MONDELLO: Stories, let's note, is what Hollywood has to give, and they tend to be peopled by folks who are not troubled by such everyday concerns as mortgages or credit card debts. Partly that's to simplify storytelling. You don't want the audience worrying about how the characters will pay their bills if a film is dealing with some other major theme - love, death, whatever. So in comedies and romances, characters are generally well off, and in dramas, if they're not well off, then that's the point. Again, "A Raisin In The Sun."


CLAUDIA MCNEIL: (As Lena Younger) Son, how come you talk, talk, talk so much about money?

POITIER: (As Walter Lee Younger) Because it's life.

MCNEIL: (As Lena Younger) So now money is life. Once upon a time freedom used to be life. Well, now it's money.

POITIER: (As Walter Lee Younger) Mama, it was always money. We just didn't know it.

MCNEIL: (As Lena Younger) Oh, no, no. Something's changed. In my time, we was worried about not being lynched and getting to the North and how to stay alive and still have a pinch of dignity, too. Now here come you and Beneatha talking about things we ain't hardly ever thought about, me and your daddy. You ain't satisfied or proud of nothing we done.

I mean that you had a home and that we kept you out of trouble 'til you was grown and that you don't have to ride to work on the back of nobody's streetcar. You're my children but how different we've become.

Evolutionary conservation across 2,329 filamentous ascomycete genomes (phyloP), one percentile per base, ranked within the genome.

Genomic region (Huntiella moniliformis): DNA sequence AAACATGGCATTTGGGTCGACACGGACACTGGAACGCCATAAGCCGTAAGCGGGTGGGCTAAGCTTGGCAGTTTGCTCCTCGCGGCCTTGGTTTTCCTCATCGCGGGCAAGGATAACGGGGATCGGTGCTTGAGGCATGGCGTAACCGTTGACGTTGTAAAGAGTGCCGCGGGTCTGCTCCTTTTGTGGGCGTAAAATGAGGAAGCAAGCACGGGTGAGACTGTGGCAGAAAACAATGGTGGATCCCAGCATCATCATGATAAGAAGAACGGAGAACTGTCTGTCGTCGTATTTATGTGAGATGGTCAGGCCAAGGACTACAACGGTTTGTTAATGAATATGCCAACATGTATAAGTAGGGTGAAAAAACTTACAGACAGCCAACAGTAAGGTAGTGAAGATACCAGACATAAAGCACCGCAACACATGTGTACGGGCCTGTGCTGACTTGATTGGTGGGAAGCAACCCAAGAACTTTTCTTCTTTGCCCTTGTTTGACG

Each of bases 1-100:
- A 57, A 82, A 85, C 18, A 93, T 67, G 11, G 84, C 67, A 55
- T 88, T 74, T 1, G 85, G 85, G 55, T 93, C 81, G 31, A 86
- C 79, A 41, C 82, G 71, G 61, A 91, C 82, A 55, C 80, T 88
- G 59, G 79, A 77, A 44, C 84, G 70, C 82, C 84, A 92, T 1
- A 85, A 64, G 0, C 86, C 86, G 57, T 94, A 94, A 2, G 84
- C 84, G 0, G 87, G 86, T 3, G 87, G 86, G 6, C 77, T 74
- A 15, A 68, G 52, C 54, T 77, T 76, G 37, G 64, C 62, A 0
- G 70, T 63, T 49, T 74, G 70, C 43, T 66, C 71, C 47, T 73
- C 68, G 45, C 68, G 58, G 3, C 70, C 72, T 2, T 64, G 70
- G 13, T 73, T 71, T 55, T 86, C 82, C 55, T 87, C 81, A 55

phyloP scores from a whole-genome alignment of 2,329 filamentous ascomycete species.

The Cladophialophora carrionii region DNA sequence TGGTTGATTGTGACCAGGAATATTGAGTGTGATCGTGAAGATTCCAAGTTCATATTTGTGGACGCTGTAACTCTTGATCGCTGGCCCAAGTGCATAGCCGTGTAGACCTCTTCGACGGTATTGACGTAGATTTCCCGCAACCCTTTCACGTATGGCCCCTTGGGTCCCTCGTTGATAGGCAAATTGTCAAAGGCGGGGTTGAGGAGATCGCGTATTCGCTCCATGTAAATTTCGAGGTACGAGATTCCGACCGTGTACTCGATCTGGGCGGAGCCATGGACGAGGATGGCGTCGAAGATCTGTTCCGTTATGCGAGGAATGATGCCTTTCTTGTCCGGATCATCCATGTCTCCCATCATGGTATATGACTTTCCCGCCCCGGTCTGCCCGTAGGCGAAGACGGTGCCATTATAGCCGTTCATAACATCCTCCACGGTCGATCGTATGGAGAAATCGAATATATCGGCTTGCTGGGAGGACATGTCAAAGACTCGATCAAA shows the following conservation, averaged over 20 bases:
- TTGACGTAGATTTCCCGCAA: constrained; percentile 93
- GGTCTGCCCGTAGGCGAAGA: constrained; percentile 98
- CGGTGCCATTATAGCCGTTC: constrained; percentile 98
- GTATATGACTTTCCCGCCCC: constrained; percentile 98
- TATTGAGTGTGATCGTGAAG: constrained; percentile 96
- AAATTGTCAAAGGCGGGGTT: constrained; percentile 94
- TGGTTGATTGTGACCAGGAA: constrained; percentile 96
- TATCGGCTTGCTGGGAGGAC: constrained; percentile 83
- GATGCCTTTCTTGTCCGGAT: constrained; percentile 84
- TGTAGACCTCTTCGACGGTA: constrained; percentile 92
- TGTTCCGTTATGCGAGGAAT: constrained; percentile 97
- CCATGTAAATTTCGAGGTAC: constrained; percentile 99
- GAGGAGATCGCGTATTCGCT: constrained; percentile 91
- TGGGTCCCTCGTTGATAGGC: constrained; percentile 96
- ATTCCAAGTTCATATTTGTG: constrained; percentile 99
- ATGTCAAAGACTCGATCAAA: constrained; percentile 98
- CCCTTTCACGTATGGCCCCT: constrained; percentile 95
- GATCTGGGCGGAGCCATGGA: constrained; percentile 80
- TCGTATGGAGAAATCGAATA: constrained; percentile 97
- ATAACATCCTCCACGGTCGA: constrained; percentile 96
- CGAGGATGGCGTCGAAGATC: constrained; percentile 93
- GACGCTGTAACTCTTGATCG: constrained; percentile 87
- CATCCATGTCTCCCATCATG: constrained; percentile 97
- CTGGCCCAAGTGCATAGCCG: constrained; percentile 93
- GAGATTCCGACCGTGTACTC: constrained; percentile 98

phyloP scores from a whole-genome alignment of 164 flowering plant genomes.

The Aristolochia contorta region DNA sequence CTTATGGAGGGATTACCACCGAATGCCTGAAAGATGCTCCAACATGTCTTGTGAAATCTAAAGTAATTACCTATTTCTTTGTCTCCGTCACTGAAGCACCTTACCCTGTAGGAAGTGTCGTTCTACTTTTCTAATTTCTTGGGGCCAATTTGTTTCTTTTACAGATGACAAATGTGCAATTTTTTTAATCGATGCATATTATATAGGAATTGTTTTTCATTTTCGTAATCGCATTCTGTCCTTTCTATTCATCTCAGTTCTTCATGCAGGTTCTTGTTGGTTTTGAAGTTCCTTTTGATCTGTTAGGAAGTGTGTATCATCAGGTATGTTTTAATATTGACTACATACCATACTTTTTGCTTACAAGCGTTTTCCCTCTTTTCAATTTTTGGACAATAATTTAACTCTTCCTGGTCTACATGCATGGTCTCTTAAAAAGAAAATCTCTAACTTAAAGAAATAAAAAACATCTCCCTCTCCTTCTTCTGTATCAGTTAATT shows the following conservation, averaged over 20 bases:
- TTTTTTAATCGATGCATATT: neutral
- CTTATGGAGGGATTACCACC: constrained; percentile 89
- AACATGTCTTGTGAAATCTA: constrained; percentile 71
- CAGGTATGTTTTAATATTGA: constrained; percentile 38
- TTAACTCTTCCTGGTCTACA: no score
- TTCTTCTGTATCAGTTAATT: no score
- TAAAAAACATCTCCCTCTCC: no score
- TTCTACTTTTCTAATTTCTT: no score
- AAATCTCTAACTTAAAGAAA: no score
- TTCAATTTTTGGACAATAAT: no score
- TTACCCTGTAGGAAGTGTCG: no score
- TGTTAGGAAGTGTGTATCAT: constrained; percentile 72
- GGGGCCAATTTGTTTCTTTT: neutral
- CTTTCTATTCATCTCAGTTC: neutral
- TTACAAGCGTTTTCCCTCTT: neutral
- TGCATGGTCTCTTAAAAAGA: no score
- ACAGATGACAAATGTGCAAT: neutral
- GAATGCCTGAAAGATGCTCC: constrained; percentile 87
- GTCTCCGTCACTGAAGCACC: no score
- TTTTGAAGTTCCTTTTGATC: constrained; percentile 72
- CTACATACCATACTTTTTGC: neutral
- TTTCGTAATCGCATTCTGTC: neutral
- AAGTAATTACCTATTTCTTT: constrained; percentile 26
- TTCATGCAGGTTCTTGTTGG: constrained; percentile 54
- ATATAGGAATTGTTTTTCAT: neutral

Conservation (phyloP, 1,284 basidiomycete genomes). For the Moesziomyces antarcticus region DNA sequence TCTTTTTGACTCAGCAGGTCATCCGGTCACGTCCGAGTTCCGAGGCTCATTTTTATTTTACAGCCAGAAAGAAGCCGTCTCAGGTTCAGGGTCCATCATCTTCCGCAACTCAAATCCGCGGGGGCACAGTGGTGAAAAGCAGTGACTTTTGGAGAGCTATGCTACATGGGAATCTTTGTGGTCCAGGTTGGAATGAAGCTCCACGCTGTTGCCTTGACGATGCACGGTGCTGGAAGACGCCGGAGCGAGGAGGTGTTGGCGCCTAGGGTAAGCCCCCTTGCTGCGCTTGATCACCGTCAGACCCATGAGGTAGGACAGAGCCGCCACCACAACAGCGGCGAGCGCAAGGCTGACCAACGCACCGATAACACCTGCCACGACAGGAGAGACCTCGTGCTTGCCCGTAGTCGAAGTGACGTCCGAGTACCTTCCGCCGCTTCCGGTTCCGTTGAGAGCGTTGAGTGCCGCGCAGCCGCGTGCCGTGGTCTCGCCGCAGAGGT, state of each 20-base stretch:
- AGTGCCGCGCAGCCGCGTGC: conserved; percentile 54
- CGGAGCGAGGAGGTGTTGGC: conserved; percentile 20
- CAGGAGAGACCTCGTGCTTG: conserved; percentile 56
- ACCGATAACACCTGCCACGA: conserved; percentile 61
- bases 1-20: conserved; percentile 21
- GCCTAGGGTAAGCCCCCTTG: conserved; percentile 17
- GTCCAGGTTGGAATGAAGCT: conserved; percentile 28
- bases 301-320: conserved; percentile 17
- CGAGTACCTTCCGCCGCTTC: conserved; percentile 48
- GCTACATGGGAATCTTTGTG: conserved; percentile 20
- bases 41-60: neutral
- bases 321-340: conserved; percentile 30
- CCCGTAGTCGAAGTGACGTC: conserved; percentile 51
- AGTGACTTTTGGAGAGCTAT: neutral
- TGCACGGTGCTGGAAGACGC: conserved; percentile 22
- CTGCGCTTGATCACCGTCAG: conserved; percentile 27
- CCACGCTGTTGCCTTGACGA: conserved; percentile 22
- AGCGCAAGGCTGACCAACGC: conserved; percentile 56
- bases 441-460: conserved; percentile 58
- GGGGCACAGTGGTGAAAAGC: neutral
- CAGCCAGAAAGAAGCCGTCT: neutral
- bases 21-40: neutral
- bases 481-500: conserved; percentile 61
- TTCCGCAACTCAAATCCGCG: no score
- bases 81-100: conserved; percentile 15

MONDELLO: That generational shift speaks to what is perhaps the biggest concern of middle-class parents. They have sacrificed so their children can have it better than they did, and wouldn't you know, the kids have different ideas about what's important in life. John Hughes wrote movies about teenagers - "The Breakfast Club," "Sixteen Candles" - that capture the way high schoolers think about wealth and class distinctions - Molly Ringwald worrying about dating a guy from the other side of the tracks in "Pretty In Pink," for instance.


MOLLY RINGWALD: (As Andie) You know, it's just weird, you know? His friends have a lot of money, and he has a lot of money. He drives a BMW. It just - I don't know. I'm not really sure if they're going to accept me.

HARRY DEAN STANTON: (As Jack) What his friends think shouldn't make any difference.

RINGWALD: (As Andie) Yeah, but it's not just his friends. It's my friends, too. It's everybody.